Whereas Jonathan Richman and Paul McCartney both wrote songs referencing Pablo Picasso, we don't know of any popular music that alludes to Georges Braque. The Spaniard Picasso and the Frenchman Braque jointly pioneered cubism, yet it's the former painter who has the lion's share of name recognition among the general public. A new exhibit at Washington University's Mildred Lane Kemper Art Museum (Forsyth and Skinker boulevards; 314-935-4523 or www.kemperartmuseum.wustl.edu) will go a long way toward better informing anyone on the signal importance of Braque to 20th-century modern art. Georges Braque and the Cubist Still Life, 1928-1945, is the first major U.S. exhibition in sixteen years solely focused on the groundbreaking work of the master abstractionist. The show opens with a free public reception from 7 to 9 p.m., Friday, January 25, and it remains up through Sunday, April 21. The gallery is open every day except Tuesday.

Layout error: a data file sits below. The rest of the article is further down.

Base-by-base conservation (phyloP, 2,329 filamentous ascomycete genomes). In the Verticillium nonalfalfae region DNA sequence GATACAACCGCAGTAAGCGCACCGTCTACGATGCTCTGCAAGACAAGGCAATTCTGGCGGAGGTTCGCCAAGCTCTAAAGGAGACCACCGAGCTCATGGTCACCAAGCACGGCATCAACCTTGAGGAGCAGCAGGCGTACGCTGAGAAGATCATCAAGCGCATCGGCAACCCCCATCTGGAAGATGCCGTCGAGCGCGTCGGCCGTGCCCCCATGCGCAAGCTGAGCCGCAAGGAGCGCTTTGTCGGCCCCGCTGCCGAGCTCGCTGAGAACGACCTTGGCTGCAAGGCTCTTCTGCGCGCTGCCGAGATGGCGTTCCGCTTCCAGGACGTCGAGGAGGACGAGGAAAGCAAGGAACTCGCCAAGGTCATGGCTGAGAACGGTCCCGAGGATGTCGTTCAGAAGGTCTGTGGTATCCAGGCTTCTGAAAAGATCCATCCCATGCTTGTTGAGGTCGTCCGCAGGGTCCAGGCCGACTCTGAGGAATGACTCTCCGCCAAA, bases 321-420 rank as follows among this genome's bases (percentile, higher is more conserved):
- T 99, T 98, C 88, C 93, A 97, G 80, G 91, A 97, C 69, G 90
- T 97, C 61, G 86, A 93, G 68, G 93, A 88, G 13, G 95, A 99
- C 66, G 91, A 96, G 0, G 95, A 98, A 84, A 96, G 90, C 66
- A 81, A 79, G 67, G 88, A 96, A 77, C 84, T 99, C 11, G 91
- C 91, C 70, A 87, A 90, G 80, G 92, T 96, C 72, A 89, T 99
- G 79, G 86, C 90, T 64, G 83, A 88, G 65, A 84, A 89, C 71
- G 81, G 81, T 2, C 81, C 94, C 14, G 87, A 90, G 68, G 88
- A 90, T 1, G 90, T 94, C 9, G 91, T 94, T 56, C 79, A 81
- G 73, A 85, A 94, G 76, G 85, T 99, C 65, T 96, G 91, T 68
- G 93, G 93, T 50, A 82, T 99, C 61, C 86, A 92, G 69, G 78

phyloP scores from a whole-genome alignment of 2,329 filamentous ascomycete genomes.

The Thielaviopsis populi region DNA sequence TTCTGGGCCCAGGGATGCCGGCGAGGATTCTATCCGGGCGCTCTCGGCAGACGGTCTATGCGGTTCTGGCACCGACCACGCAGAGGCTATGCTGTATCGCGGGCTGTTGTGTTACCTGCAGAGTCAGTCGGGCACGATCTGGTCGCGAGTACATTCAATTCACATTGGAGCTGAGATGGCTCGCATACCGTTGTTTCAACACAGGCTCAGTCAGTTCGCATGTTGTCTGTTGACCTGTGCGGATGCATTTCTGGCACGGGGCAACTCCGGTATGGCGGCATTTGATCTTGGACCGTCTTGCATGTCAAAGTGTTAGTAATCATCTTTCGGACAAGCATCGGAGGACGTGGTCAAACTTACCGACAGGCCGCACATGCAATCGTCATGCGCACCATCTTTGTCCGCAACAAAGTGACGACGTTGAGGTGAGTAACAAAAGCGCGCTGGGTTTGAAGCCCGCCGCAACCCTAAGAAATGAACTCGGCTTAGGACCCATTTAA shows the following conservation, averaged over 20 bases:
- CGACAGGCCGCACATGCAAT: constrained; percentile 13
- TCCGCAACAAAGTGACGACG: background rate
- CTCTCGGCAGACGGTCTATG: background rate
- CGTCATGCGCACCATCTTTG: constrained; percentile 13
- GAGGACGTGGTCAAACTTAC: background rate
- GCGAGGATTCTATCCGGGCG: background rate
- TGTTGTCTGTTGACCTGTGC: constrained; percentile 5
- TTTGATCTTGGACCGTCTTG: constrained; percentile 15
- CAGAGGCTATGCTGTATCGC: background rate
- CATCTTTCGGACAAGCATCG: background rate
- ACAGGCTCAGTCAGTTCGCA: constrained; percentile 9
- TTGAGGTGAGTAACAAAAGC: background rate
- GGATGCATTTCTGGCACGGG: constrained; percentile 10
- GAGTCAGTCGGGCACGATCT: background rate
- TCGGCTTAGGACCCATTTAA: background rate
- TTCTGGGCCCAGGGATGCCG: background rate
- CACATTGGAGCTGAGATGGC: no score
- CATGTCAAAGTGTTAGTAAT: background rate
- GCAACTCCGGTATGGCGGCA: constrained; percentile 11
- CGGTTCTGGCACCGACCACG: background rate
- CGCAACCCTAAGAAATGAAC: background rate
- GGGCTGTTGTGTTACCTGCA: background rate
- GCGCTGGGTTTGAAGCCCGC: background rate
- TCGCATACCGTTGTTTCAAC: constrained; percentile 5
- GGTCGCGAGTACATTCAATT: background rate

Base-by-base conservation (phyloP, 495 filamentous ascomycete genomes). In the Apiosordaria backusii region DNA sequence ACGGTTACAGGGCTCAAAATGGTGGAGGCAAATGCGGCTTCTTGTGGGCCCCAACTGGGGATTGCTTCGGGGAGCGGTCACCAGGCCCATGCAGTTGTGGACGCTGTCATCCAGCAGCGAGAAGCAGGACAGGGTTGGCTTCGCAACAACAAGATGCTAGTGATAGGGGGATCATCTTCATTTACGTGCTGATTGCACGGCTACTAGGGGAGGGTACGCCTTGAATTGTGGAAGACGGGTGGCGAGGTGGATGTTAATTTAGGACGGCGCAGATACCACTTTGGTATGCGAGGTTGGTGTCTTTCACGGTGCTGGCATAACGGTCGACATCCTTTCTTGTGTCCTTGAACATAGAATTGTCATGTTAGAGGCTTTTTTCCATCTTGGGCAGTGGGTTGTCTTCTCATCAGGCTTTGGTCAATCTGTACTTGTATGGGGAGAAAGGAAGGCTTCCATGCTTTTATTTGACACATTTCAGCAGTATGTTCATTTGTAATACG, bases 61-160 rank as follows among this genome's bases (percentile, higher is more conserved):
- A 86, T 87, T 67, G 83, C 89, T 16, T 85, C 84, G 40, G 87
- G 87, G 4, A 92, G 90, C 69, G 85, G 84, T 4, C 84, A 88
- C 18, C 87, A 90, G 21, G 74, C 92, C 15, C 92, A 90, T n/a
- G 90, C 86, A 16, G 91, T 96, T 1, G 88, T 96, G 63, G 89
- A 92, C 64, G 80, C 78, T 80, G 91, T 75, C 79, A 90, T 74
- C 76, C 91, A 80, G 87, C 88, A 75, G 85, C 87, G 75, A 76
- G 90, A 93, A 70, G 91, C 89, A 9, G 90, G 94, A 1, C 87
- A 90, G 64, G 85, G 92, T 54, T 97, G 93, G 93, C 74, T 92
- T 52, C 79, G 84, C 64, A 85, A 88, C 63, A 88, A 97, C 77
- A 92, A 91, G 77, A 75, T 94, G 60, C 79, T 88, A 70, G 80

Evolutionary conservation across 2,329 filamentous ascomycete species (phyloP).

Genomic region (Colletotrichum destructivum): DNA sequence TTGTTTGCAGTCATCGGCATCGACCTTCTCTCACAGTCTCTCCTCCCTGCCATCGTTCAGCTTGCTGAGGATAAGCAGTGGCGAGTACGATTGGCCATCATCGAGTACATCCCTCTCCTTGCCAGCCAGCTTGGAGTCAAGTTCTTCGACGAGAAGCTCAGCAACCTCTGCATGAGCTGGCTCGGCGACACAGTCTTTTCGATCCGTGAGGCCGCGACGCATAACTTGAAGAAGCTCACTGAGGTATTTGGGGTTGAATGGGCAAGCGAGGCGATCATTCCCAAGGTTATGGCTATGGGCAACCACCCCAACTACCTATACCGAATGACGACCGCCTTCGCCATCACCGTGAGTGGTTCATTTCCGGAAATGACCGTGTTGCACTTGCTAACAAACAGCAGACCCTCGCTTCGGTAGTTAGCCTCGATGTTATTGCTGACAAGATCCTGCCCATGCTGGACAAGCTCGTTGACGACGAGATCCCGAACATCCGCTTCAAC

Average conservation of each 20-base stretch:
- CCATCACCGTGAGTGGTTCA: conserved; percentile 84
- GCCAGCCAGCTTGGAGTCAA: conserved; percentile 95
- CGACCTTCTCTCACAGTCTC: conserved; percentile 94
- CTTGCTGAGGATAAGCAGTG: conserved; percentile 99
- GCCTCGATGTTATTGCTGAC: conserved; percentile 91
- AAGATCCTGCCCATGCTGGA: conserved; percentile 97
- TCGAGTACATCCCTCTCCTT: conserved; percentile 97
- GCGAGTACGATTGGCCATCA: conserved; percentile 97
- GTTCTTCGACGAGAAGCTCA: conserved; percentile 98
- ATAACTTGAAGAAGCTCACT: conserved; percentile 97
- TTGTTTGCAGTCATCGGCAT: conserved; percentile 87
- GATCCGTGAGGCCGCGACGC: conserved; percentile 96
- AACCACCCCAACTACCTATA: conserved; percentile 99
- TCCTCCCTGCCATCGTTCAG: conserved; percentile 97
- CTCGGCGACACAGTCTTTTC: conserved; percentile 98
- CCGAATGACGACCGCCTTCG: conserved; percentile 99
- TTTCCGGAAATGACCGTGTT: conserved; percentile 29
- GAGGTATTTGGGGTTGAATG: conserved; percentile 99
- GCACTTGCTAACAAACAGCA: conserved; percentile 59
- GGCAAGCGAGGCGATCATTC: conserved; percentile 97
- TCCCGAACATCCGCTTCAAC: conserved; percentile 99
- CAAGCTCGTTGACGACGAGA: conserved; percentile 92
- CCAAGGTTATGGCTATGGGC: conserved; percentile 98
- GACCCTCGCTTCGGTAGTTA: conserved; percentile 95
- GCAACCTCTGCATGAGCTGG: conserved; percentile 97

Mondays, Wednesdays-Sundays. Starts: Jan. 25. Continues through April 21, 2013